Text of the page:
Lee on the other hand doesnt deserve the praise he gets. Granting he was tactically a genius that doesnt give him a pass on his lack of insight into the effective range issue. He could have blitzed Washington DC.
Lee blew it several times, but he was able to adjust his ways, although it was way too late and way too many of his men had to die before he did. What he started to do at the end of the war in regards to trench warfare would be seen again in France in the first World War. Unfortunately trench warfare itself is a horrible way to fight and die, but he was recognized for his contributions (and it was not due to any kind of tactical genius of his, but more to his engineering and analytical side).
Lee's major failing, IMHO, was as a strategist. At the operational level, he had few peers, but as a senior general, whose advice was sought, and listened to, by one of the most difficult chief executives of any country in history [Davis]; his lack of strategic insight was mind boggling.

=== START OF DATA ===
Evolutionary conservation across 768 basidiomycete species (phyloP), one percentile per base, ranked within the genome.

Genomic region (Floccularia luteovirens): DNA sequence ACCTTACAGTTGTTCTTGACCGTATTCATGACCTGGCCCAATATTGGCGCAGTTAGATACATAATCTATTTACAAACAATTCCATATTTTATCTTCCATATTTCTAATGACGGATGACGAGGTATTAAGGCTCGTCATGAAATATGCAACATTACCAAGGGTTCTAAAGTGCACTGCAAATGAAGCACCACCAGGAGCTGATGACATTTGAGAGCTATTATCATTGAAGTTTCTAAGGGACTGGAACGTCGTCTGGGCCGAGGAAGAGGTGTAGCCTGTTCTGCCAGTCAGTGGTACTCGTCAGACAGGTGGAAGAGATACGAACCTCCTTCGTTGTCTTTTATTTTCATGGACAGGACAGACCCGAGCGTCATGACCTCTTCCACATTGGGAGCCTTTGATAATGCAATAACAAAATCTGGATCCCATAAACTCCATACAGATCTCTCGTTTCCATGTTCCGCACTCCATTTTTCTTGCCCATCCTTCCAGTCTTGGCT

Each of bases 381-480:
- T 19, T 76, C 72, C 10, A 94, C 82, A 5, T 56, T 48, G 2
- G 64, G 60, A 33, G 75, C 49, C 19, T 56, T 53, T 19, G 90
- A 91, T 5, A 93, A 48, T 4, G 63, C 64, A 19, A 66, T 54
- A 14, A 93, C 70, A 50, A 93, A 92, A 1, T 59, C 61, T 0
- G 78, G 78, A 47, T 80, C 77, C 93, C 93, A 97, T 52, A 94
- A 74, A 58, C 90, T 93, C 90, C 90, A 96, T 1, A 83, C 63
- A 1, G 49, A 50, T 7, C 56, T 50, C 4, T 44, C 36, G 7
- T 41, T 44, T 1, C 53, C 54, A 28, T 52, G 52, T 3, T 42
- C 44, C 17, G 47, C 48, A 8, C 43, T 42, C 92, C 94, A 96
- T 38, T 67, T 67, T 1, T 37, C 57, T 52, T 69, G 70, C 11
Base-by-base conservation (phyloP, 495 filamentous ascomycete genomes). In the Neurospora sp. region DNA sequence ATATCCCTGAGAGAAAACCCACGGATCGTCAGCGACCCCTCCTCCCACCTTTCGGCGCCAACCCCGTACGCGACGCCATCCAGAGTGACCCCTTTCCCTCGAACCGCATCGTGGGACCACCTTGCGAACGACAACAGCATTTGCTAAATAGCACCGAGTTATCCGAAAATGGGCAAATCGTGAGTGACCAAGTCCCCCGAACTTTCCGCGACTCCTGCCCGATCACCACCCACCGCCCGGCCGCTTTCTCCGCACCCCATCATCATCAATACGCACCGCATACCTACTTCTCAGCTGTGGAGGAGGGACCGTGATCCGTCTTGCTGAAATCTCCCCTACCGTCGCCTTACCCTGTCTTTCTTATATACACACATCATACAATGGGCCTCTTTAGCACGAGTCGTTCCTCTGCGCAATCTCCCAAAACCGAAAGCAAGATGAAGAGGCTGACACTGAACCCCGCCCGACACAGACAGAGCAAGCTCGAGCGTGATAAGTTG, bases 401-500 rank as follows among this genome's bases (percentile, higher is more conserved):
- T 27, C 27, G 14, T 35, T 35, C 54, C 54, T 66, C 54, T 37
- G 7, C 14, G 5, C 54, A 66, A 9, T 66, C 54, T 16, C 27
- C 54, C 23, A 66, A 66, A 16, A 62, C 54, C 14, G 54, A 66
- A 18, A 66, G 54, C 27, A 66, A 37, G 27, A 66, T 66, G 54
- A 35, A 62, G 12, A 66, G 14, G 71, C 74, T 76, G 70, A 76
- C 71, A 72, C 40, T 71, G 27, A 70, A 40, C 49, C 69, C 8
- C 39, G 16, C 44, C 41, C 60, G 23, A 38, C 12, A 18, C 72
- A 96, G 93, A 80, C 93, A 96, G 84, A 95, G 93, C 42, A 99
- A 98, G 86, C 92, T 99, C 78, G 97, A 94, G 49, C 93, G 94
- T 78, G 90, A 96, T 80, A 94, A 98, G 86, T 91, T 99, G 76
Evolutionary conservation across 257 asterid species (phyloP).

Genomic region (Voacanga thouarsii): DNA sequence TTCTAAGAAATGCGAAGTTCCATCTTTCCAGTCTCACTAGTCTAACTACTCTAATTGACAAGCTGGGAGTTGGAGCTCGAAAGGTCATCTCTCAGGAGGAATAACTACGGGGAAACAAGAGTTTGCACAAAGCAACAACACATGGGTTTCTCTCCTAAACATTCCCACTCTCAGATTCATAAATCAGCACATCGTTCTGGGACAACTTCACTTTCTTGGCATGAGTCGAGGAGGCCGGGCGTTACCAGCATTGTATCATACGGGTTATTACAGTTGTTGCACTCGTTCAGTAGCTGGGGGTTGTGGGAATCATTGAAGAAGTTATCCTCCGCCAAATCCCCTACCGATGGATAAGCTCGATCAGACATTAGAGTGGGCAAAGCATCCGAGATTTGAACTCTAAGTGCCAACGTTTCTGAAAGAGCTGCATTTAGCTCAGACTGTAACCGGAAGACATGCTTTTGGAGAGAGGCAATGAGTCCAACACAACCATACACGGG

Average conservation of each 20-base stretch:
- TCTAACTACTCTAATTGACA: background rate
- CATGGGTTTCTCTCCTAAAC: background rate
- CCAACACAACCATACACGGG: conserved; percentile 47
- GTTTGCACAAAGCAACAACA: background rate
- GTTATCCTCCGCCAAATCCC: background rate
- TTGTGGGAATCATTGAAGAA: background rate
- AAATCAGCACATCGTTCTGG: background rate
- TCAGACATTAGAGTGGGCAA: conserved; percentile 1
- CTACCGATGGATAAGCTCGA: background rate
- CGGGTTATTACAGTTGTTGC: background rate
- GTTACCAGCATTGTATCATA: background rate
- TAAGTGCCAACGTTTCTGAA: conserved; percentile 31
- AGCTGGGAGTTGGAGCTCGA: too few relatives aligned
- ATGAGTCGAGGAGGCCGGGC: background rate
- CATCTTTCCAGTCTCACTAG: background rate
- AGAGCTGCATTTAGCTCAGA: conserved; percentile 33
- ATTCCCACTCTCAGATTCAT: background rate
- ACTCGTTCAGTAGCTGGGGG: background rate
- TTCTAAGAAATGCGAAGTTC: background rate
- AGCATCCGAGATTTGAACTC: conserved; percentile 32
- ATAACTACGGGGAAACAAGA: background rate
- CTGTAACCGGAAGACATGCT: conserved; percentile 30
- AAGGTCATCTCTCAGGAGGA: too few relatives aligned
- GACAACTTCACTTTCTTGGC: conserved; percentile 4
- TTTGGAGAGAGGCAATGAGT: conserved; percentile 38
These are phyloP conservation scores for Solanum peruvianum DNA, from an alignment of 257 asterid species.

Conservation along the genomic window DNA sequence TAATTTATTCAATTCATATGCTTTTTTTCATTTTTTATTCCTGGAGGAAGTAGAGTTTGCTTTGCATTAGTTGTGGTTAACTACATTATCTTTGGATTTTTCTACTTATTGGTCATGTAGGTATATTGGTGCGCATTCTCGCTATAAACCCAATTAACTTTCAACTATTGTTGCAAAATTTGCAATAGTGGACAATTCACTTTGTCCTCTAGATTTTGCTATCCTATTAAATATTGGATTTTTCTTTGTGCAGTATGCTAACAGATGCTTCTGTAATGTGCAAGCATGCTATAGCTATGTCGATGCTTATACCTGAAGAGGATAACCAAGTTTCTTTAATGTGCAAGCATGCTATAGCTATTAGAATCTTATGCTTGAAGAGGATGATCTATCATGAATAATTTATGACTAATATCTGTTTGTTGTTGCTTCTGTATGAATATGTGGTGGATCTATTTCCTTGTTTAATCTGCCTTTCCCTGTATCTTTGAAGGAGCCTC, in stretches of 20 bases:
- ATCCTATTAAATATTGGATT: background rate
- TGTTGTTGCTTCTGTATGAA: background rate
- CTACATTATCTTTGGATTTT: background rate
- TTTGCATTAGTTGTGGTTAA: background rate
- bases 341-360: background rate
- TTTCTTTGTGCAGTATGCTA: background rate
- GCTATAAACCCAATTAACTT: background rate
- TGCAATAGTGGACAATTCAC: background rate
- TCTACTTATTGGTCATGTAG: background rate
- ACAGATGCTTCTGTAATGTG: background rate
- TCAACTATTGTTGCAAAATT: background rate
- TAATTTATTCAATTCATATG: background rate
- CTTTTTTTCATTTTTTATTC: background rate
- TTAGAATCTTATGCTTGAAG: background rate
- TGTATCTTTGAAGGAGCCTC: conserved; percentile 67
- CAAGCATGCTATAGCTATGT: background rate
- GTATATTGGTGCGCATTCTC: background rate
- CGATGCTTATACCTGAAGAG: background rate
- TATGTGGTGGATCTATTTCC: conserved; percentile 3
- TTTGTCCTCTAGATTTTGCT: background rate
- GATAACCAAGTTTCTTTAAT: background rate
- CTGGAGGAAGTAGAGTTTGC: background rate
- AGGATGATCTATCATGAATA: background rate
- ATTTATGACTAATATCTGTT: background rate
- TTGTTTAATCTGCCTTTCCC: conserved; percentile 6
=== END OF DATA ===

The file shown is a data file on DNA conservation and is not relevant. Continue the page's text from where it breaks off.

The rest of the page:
I don't know if he considered the Confederacy an appendage, or an ally of Virginia, but he doesn't seem to have seen it as a polity superior to his native state.
Case in point, the run up to the Gettysburg campaign. There were major discussions in Richmond about sending Lee and two Corps of his army to the West, which was the critical theater of operations in the Civil War, to help Bragg.
Lee did NOT want to go. So he proposed the raid into Pennsylvania in its stead. That is strategic myopia to the level of near blindness. And the South paid.
posted on 05/23/2008 7:20:43 AM PDT
("The Emperor is not as forgiving as I am" - Darth Vader)
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